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The person who tries to live alone will not succeed as a human being. His heart withers if it does not answer another heart. His mind shrinks away if he hears only the echoes of his own thoughts and finds no other inspiration.
– Pearl S. Buck

Isolation or seclusion is a life killer. It is a dangerous thing. It saps the heart out of the nutrients that can only be found in meaningful relationships. As I look back, I have realized how a failure I was when it comes to maintaining relationships. At times I have the tendency to be cold or indifferent. Sometimes I was an overly evaluative melancholy or at times a perfectionist who has a ton load of unrealistic expectations to people. I wished they were perfect “just like me” (oh pardon the proud irony here). That way I thought I would have no problems with living with the rest of the world. And so the seclusion. But now I came to know that that kind of thinking was just utterly immature and selfish as I am.

I write blog not to impress but to express myself. This is my way of showing to the world that I am just as human as my fellow and I wanna be transparent. I feel that I am at my lowest point in my life right now. Friends and loved ones were wounded and hurt; family life was neglected; spiritual life in drought season; finances left unmanaged; work unappreciated; opportunities fled; flawed character and crushed spirit. Here lies the real danger of isolation – the disconnection in life. I made my own sad prison cell.

It all started with the wrong mindset that I can do things alone (as I was used to it) or that I am strong, all the while deeply hungering for love, appreciation and encouragement of others. I needed their validation, the kind that I demanded since childhood. Ironically enough, it sufficiently given by my loving family, or my peers from school, or the romantic experiences, or my subordinates in college. But it was really NOT the kind of validation that I wanted to have. As you can see, it was all focused to the self. It was pure pride and selfishness, like a roaring monster from within my soul that shouts, “Feed me! Feed me!” I don’t want anymore of that. I am learning the kind of validation that springs out from total acceptance of myself, of who I truly am – including my flaws whether I could or couldn’t do something about it and my natural giftings. I was longing for the kind of contentment of not anymore wearing a rusting image in front of others trying to look from their perspective. The only reason a man wears a mask is because he has many insecurities. And I wasn’t an exception.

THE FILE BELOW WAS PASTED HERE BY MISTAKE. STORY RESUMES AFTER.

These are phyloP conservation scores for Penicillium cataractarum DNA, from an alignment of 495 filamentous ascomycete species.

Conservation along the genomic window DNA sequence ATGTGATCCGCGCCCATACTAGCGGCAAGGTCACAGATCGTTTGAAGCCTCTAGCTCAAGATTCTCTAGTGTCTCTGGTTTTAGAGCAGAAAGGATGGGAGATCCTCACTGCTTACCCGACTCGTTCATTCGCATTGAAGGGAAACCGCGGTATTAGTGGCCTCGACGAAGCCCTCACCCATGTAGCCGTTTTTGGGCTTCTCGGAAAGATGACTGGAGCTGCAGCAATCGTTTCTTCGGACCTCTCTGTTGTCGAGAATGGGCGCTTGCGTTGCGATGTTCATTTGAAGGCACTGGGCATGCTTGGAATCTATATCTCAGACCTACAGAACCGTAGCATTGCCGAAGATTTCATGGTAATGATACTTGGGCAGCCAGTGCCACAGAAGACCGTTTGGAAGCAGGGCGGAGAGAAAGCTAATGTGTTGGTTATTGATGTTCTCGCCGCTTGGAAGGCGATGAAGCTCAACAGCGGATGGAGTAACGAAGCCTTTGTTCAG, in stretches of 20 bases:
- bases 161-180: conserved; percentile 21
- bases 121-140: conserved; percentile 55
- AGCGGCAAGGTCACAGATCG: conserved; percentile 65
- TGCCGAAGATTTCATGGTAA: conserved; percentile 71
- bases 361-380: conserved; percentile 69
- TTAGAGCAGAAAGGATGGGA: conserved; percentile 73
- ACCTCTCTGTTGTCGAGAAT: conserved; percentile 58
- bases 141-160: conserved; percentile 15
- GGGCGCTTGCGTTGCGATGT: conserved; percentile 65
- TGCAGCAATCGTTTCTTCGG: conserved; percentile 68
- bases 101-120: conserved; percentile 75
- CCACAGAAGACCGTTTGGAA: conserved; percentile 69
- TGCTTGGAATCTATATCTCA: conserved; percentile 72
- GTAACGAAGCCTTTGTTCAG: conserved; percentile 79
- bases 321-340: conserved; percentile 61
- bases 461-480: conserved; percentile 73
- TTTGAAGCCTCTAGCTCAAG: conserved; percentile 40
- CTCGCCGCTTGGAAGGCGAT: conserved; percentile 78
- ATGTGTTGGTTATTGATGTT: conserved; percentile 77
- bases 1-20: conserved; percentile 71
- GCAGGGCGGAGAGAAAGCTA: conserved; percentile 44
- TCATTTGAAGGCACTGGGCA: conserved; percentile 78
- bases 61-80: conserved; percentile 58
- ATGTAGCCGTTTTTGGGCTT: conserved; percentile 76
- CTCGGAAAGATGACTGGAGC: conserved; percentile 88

I want to pursue a life of purpose, a life of meaning and a life of serving. I would love to live the Reader’s Digest’s slogan: “life well shared.” It’s funny how God needed to crush me in order to build me up from broken pieces and show me that I was wrong. It’s like Him rebuking me with sharp but loving words, “Who do you think you are, Bien?” These are the times where I would ask myself, “What has happened to me?” now that I see my own folly. The Scripture was very clear on this matter: “Whoever exalts himself shall be humbled; and whoever humbles himself shall be exalted.” (Matthew 23:12). I guess this should be my life verse from now on. Jon Foreman of Switchfoot sang in the song Baptize My Mind, “For these seeds to give birth to life, first it must die.” As for the lesson, I remember the words of John Maxwell in his book Relationships 101:

If your attitude is to be served rather than to serve, you may be headed for trouble. It is true that those who would be great must be like the least and the servant of all.

The nature of isolation or seclusion is subtly rooted in pride. It’s one way of saying, “I don’t care about you, so leave me alone! There’s no one to love me anyway, but please do care about me. Or I may resent you!” YOU FOOL! Wake up! You expect people to care about you yet you care less? You expect them to provide your egoistical demands so that you’d feel you are well loved, yet you are in your safe zone of isolation, lazy of loving others? Selfish child! By the way, if you’re reading this, please don’t get offended, I’m not talking about you, I’m talking to myself. The words of God regarding the Golden Rule hit me real hard.

So in everything, do unto others what you would have them do to you…
(Matthew 7:12)

I believe that there is a constant happiness and joy for the man who is secured with himself about who he truly is, not demanding validation but offering invitation to bless others. I believe it will be the kind of contentment that says, “God, I am not perfect. As we both clearly see, I have lots of imperfections and I humbly accept that. I am not perfect, but You are. Together we could do everything!” It is not a prayer celebrating the common mistakes of Christians when praying, as theirs go something like, “I am weak, I am weak, I am weak. Oh Lord, do I still have hope? I can’t do anything right.” Theirs is focused on hopelessness. Instead, the former is something of boldness and courage. It is filled with the right confidence that the act of improvement is realized only through self-acceptance and empowerment from God. “Only God can turn a MESS into a MESSage, a TEST into a TESTimony, a TRIal into a TRIumph, a VICTim into a VICTory.

Proactive love is the answer. It is always reaching out. Unless a man is a servant of all, he will not know love. He will remain in his self-made prison and will always feel neglected or isolated. Such is a lonely, angry man. He holds the key out of the bars but he chooses to wait for others to save him. Isolation is his choice and so is his loneliness. Love is the movement of freedom. So he must use the key.

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